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Home / Opinion / Letters to the editor: Driving and gender equality

Letters to the editor: Driving and gender equality

Readers write in from Patna, Sholavandan, Ujjain, Mumbai and Calcutta
 Is it any wonder then that many women drivers are still afraid of taking to the streets?
Is it any wonder then that many women drivers are still afraid of taking to the streets?
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The Telegraph   |   Published 07.08.22, 03:54 AM

Fear factor

Sir — Women have been fighting for equality in many aspects of life for years. Driving is a field in which this equality seems elusive, even though studies show that a record number of women know how to drive. In fact, in the United States of America, there are more registered women drivers than men. Yet, women are looked down upon as inconsistent, erratic and slow drivers. This deprecatory mindset makes them susceptible to threats and bullying from male drivers, especially on India’s lawless roads. Is it any wonder then that many women drivers are still afraid of taking to the streets?

Pathik Deb, Calcutta

Big strike

Sir — The drone attack that killed al Qaida leader, Ayman al-Zawahiri, has plunged the Taliban into an internal crisis. On the one hand, al-Zawahiri’s presence in Afghanistan is a violation of the Doha agreement that the Taliban signed with the United States of America. On the other, the group has also been humiliated by unilateral US military action.

It would not be far-fetched to assume that other terror outfits are hiding in Afghanistan since NATO and US troops pulled out of there. But the assassination of al-Zawahiri indicates that American intelligence may still have a presence in that country.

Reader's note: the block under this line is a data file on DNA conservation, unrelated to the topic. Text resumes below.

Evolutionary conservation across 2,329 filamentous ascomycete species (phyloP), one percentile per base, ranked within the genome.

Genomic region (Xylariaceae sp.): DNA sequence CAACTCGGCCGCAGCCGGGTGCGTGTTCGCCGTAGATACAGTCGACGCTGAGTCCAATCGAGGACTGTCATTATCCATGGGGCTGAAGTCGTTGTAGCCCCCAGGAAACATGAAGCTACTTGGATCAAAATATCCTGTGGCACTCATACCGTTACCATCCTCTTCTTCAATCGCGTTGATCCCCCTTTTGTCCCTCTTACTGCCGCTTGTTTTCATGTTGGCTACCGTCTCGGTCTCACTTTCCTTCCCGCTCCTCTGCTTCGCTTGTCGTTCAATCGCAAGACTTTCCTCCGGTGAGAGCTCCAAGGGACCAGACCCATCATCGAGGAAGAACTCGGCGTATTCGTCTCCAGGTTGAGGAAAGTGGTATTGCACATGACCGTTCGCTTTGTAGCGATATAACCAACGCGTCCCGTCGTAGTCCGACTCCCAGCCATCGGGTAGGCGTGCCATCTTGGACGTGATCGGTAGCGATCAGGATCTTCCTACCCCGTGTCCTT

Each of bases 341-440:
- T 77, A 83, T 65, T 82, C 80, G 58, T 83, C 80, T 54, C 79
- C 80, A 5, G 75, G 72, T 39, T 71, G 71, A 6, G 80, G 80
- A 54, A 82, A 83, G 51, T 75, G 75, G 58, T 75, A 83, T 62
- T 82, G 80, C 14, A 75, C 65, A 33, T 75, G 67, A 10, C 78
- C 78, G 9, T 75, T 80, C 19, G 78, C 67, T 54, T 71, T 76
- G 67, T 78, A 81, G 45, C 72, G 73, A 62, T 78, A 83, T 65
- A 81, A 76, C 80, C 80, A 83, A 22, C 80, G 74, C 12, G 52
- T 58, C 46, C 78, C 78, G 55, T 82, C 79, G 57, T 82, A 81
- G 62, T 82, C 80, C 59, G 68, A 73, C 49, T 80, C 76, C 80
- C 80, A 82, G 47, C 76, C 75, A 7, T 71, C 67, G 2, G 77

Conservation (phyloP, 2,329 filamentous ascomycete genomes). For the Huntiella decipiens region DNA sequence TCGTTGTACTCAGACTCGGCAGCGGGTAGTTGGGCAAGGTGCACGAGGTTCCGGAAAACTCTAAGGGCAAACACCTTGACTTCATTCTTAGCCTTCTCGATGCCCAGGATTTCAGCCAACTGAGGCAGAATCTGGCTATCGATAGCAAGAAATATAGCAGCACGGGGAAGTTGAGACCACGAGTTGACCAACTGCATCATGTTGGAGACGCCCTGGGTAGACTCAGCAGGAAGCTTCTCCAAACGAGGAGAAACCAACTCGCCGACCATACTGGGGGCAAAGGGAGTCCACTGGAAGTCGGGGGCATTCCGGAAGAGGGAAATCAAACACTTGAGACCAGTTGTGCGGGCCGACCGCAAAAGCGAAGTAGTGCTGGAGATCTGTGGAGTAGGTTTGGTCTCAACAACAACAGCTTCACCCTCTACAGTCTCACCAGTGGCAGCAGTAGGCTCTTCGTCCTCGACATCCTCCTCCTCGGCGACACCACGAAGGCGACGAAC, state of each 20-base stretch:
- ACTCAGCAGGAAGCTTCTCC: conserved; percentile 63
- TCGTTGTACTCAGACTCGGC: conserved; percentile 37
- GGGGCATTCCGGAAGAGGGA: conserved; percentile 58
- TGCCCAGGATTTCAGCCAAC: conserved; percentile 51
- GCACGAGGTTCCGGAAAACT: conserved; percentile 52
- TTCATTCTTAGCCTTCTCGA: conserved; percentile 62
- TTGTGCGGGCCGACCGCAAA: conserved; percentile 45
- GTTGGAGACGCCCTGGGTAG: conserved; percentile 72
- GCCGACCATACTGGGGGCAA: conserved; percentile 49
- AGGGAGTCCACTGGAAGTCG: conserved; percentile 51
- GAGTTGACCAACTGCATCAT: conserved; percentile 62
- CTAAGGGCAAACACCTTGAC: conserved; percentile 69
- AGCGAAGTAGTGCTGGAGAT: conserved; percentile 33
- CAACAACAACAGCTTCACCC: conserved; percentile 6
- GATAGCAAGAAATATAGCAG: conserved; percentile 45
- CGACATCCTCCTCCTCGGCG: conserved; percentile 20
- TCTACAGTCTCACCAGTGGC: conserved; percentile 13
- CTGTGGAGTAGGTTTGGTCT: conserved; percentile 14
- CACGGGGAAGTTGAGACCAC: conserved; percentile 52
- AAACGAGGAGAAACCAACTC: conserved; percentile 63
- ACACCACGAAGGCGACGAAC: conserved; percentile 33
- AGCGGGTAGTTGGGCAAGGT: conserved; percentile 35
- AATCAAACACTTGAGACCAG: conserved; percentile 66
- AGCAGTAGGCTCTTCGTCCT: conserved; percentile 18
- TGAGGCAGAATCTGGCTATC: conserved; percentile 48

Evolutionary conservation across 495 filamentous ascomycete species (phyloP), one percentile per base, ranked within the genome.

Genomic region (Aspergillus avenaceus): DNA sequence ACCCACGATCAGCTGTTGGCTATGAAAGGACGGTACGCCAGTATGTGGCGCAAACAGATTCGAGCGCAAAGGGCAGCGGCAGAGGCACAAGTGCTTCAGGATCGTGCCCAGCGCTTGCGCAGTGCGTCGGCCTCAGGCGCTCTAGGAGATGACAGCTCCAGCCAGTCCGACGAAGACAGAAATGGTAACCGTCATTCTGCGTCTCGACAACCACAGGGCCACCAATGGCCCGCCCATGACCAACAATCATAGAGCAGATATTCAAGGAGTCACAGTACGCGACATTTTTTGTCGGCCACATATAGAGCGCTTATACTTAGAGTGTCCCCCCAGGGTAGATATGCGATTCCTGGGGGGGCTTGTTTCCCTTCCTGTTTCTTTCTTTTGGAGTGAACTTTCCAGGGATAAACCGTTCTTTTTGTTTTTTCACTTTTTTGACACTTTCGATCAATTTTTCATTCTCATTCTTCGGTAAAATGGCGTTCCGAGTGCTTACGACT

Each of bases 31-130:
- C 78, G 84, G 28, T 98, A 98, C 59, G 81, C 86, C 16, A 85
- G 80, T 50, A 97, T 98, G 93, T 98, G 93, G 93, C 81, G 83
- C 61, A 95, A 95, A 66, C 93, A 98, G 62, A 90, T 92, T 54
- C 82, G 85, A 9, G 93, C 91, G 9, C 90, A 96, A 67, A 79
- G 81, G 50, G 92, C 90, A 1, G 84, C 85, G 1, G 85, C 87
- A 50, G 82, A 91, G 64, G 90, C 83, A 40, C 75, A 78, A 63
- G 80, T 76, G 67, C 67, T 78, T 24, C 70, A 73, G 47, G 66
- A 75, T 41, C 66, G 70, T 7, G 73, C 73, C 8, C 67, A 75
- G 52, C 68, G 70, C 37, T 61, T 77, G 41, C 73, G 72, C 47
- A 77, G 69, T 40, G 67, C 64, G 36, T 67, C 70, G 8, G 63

Tushar Anand, Patna

Sir — Under normal circumstances, the death of Ayman al-Zawahiri would have been cause for celebration. However, terrorist organisations like al Qaida have proven to be hydra-headed. The elimination of one proponent of terror only makes way for his deputy — just as the elimination of Osama bin Laden had done.

Ambar Mallick, Calcutta

Sir — The drone strike conducted by the US to kill Ayman al-Zawahiri signals the ushering in of a new age in warfare. Drone technology is promising on several fronts and can save lives by keeping people away from the frontline in dangerous situations. In this context, the Drone Rules, 2021 notified by the Indian ministry of civil aviation can be tremendously beneficial.

Tashi Baheti, Ujjain

No progress

Sir — It has been three years since the abrogation of Article 370 and the downgrading of Jammu and Kashmir to a Union territory. While the Centre showed much alacrity while abrogating Article 370, it seems to have been paralysed by ennui since then. The situation in Jammu and Kashmir has not improved since 2019. Worse, the Centre also does not seem to have a road map for the region. It should realise that this reflects poorly on the ruling party.

R. Narayanan, Mumbai

Sir — There is little evidence to show that Jammu and Kashmir is free of terror and firmly on the path of development even three years after the abrogation of Article 370. In fact, the targeting of Kashmiri Pandits, the house arrests of politicians, and the intimidation and killings of activists and journalists in the Valley reveal that nothing has really changed. Rather than integrating Jammu and Kashmir with the so-called mainland, the removal of Article 370 has only alienated it further. It is time the Union government put in place phased measures for the resumption of the political process in the Valley. Ruling Kashmiris with an iron fist does not augur well for the country’s image as a vibrant democracy.

M. Jeyaram, Sholavandan, Tamil Nadu

Sir — A deep sense of insecurity prevails in the Valley in spite of the region being saturated with security forces — the deployment of forces in Jammu and Kashmir has increased manifold since 2019. Terror has not been eradicated; it has merely gone underground, making it more dangerous.

Aditya Mukherjee, Calcutta



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